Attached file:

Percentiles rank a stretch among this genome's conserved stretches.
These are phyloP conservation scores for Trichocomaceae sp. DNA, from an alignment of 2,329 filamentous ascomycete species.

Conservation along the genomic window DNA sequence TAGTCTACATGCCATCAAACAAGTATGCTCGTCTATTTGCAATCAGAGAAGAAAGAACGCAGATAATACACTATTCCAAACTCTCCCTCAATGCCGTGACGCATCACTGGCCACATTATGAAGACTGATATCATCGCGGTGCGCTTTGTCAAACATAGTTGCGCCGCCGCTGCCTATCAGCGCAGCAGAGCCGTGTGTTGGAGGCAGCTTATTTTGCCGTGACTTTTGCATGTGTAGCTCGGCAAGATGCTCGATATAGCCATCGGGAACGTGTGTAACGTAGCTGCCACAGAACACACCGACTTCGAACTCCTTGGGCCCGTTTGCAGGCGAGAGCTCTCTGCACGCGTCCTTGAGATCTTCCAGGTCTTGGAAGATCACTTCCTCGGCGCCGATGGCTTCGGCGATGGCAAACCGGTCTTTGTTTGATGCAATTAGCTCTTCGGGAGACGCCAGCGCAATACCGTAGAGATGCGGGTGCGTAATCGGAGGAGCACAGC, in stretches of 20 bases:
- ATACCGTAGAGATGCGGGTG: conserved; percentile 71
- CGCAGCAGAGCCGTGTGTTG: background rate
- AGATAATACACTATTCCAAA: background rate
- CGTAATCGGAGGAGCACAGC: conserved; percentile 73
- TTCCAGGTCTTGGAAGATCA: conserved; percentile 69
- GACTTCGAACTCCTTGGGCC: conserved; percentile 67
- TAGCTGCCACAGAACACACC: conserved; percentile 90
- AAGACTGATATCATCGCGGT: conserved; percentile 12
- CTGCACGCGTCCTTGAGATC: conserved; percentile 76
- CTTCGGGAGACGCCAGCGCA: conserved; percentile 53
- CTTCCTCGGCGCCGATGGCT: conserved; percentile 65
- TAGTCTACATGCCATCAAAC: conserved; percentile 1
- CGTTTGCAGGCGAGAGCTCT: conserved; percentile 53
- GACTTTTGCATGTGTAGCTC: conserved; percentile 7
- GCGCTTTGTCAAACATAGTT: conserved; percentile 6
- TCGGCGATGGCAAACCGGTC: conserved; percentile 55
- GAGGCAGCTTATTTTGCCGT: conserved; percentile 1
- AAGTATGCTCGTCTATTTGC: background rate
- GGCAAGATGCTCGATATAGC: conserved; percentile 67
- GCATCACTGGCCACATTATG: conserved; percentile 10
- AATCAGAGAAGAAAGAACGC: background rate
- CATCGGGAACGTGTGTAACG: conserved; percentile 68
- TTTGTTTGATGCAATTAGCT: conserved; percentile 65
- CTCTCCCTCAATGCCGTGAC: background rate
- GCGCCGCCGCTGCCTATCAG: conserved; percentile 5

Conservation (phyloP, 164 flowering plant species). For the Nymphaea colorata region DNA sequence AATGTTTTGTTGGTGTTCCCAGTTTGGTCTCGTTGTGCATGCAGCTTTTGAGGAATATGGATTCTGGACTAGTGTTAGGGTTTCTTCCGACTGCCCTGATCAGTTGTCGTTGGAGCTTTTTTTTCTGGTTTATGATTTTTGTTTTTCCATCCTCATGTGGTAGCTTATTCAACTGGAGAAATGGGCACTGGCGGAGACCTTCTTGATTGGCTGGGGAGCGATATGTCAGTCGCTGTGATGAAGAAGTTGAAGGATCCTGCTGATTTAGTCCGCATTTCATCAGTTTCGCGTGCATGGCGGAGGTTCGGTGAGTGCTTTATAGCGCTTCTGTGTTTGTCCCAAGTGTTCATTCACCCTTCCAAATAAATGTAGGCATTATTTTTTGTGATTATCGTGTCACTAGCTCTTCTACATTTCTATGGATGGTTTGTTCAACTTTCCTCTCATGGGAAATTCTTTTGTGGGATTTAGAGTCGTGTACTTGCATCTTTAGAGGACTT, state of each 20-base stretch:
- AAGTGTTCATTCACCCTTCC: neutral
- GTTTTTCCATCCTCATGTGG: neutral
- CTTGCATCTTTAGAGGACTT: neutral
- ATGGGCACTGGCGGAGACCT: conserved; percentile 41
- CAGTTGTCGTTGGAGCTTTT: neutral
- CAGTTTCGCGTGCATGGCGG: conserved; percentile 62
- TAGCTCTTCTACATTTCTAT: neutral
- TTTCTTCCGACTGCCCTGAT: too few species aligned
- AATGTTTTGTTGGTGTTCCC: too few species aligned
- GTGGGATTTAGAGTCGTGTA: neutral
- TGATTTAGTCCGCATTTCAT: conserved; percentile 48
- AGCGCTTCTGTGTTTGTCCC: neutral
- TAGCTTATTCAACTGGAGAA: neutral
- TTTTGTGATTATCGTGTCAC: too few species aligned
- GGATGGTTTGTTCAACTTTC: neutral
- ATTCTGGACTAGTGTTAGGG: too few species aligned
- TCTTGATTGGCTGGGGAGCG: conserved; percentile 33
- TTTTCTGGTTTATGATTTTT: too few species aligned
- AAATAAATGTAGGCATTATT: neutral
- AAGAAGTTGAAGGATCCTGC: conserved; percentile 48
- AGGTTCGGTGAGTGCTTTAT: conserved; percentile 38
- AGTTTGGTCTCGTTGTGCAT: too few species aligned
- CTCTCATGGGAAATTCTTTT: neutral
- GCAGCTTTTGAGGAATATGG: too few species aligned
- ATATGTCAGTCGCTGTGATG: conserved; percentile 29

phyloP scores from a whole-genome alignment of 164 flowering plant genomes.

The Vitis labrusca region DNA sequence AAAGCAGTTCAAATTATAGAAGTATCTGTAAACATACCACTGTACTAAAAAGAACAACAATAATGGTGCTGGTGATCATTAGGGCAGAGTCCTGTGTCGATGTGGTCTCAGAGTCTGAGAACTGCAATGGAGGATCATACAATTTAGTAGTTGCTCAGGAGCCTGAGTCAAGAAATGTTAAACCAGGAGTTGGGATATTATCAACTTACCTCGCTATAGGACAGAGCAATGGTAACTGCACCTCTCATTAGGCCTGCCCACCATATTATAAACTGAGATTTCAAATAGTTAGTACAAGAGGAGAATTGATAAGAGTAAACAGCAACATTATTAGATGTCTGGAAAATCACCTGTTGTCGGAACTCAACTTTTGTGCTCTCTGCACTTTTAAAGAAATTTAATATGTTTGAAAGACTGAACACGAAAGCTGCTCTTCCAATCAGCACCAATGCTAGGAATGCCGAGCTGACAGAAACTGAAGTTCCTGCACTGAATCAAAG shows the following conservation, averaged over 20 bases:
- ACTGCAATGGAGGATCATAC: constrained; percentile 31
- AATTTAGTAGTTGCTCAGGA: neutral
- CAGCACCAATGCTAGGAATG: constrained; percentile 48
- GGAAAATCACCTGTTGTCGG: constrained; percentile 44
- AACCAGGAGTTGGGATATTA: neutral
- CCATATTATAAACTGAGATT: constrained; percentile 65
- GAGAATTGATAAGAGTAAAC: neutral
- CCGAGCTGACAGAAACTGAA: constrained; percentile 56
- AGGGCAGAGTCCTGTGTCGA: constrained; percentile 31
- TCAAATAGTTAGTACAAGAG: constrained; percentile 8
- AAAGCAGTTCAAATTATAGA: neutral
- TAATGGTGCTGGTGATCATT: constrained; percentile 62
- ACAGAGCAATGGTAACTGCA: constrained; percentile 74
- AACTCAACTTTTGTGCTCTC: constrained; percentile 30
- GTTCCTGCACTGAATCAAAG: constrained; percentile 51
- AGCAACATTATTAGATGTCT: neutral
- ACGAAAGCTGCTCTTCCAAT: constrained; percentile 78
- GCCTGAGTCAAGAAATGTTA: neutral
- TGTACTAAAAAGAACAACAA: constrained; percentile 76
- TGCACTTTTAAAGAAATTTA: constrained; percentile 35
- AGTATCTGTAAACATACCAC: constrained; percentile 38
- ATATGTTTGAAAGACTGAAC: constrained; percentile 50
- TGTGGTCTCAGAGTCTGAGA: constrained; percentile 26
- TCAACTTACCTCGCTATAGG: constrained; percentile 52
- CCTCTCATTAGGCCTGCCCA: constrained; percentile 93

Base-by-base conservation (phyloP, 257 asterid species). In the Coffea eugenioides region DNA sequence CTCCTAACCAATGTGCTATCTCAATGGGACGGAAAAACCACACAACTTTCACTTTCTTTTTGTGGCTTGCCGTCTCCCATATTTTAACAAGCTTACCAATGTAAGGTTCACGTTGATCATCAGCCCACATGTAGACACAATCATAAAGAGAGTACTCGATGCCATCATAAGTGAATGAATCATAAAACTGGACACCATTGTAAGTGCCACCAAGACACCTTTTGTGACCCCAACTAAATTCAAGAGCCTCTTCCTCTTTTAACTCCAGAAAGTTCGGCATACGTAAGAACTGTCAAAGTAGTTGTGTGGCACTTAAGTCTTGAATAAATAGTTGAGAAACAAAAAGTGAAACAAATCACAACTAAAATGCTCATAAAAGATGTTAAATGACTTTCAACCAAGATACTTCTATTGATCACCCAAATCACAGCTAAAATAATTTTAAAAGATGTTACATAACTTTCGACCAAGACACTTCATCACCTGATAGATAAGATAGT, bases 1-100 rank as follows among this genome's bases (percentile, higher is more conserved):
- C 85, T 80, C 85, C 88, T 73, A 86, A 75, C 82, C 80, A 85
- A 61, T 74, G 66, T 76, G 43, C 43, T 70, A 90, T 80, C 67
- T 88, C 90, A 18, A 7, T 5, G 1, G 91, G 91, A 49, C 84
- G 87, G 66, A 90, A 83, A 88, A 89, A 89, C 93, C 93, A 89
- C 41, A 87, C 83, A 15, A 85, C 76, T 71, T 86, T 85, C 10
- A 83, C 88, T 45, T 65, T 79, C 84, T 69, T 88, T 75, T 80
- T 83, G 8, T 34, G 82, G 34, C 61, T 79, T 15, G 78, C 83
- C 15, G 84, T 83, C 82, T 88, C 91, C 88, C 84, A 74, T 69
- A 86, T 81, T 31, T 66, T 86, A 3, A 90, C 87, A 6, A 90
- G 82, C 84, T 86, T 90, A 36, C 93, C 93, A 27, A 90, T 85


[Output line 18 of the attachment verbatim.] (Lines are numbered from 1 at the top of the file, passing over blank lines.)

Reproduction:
- GCGCTTTGTCAAACATAGTT: conserved; percentile 6